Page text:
Microbial Transformation of Steroids
Microbial Transformation of Steroids
Hydroxylations are possibly the most widespread type of steroid bioconversion. Hydroxylations can be used to buildintermediates for further chemical synthesis to provide the steroid molecule with the adequate structure for therapeutic applications. Microorganisms able to hydroxylate steroids in positions C1 to C21 and in position C26 have been reported. 11 α hydroxylation is regarded as essential for anti-inflammatory action. Present study was promoted to extend the investigations to evaluate potentiality of this local oil contaminated soil isolates for transformation of progesterone. Enrichment is carried out in the inorganic medium providing progesterone as an only carbon source. Metabolites are identified by GC/MS and isolates by 16 s rRNA. 11 α hydroxyprogesterone is the metabolite identified having 60 percent of yield. and Bacillus circulans Tex 01-S3c has been found most efficient strain.
Key words: –
Hydroxylation of Progesterone, oil contaminated, Bacillus circulans Tex 01-S3c,
Application of molecular biology techniques and genetic engineering of microorganisms for their improvement as steroid transforming agents are the areas of drug development. Site selection oxygenation, particularly hydroxylation of exogenous steroids is frequent in bacteria genera Bacillus. Several microbial bioconversion of steroids and sterols have been reported, focusing mainly on steroid hydroxylations, ∆1-dehydrogenation and sterol side-chain cleavage.
These biotransformations, mostly associated to chemical synthesis steps, have provided adequate tools for the large scale production of natural or modified steroid analogues. The complex structure of the steroid molecule requires complicated, multi-step schemes for the chemical synthesis of steroid compounds. Microbial steroid conversions are performed in mild temperature and pressure conditions and can provide an efficient alternative to chemical synthesis.
Screening and isolation of active microbial strains for steroid bioconversion is presently an important part of the research and development effort in the steroid drug industry. Oil contaminated soil is a rich source of variety of bacteria capable of biotransformations and degradations of complex chemicals.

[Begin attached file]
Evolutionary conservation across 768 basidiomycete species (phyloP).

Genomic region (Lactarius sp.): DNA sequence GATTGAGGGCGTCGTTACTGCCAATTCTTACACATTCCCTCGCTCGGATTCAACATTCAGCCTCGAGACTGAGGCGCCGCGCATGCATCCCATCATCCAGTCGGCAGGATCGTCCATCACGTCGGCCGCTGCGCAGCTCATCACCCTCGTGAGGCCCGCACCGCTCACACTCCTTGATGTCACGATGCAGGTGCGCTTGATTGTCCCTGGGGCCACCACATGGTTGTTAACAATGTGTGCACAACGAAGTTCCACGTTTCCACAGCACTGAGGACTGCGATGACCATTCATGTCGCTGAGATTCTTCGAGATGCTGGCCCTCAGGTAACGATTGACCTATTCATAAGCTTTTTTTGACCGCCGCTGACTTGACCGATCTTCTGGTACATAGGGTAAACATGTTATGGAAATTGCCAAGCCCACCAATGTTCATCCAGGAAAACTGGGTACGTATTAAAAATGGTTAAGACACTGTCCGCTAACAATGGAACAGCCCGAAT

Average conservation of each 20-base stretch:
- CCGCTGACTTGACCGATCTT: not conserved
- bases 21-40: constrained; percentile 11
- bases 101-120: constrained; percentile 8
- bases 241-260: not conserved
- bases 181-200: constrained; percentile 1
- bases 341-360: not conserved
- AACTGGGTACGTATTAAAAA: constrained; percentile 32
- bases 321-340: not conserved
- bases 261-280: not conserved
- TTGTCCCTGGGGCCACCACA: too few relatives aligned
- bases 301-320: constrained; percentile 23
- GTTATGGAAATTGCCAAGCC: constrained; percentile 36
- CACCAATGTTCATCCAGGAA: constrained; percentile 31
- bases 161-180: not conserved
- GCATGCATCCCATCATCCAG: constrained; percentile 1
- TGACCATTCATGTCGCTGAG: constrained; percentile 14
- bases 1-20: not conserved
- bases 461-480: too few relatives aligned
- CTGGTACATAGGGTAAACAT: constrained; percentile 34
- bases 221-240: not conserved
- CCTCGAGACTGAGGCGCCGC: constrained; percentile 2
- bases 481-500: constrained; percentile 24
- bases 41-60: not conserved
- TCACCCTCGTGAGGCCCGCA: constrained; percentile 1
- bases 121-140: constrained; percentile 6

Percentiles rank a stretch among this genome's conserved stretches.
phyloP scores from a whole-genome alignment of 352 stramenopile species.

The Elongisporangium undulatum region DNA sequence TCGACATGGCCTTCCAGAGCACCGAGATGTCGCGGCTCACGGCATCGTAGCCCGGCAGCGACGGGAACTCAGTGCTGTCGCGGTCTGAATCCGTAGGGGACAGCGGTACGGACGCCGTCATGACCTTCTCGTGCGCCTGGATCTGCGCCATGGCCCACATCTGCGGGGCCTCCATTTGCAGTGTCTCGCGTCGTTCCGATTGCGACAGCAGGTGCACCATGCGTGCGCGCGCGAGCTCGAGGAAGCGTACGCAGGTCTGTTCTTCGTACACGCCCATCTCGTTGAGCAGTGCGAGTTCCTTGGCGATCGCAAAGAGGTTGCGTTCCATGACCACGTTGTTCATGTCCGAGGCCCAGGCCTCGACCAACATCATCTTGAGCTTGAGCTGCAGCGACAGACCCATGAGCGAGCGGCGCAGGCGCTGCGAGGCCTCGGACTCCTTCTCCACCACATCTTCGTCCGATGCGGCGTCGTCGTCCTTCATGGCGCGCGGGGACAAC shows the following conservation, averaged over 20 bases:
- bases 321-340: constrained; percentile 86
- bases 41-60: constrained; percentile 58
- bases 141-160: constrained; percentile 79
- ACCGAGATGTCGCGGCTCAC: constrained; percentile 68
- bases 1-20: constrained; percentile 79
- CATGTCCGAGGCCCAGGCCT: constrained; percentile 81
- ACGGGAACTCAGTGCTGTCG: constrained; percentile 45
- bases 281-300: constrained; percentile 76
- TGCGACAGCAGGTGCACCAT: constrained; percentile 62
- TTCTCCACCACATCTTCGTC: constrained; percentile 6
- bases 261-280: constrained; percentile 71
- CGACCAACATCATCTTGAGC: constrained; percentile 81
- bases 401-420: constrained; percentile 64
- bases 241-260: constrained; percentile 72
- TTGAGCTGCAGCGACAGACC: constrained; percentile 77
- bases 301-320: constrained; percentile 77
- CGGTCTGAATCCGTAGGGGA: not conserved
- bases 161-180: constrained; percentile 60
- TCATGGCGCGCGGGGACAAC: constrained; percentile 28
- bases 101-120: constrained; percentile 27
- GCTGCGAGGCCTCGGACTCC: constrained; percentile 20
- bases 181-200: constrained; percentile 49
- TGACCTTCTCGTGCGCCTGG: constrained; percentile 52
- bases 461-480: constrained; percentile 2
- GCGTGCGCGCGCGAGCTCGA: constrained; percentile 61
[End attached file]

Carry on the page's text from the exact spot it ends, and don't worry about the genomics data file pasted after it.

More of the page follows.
MATERIAL AND METHODS
1 gm of oil contaminated soil from different local places was added in the sterile 9 ml saline and 1 ml from this is added in the sterile progesterone liquid enrichment medium (KH2PO4, Na2HPO4. 12 H2O, (NH4)2SO4, MgSO4. 7 H2O, CaCl2. 6H2O, FeSO4. 7 H2O, pH 7) providing progesterone as a only carbon source. As progesterone is not soluble in water, it was dissolved in acetone (50 mg / ml). The flasks are incubated at 300 C for 7 days. Regular microscopic observation and turbidity checking carried out. By serial dilution techniques 0.1 ml was spread on the nutrient agar plates and well isolated colonies are studied for biotransformation potential.
The medium of composition (g/liter): glucose, 40.0; peptone, 1.0; KH2PO4 0.74; MgSO4. 7H2O, 1.0; Yeast extract, 1.0 and asparagine, 0.7, pH was adjusted to 7 used for transformation. The cultivation was performed in 250-ml Erlenmeyer flasks each containing 50 ml medium. The flasks were sterilized and inoculated with 2 ml inoculum of 24 hr cultures of the pure organism. The culture flasks were incubated on incubator shaker at 34° C for 48 hr. Thereafter, 50 mg of progesterone, dissolved in 1 ml acetone, was added to each flask and fermentation was continued for another 72 hr.
At the end of fermentation, metabolites are analyzed by GC/MS. The efficient bacterium identified by 16S rRNA. Standardization of parameters like temperature, pH, incubation period, carried out spectrophotometrically.
RESULTS AND DISCUSSION
11 α hydroxyprogesterone is the metabolite identified having 60 percent of yield. Bacillus circulans Tex 01-S3c is the efficient bacterium identified. Temperature 340 C, pH 6.5, incubation period 60 hours are the optimum parameters for maximum yield.
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Steroid Biochemistry 32 , pp. 445-451
University/College: University of California
Type of paper: Thesis/Dissertation Chapter
Date: 24 November 2016
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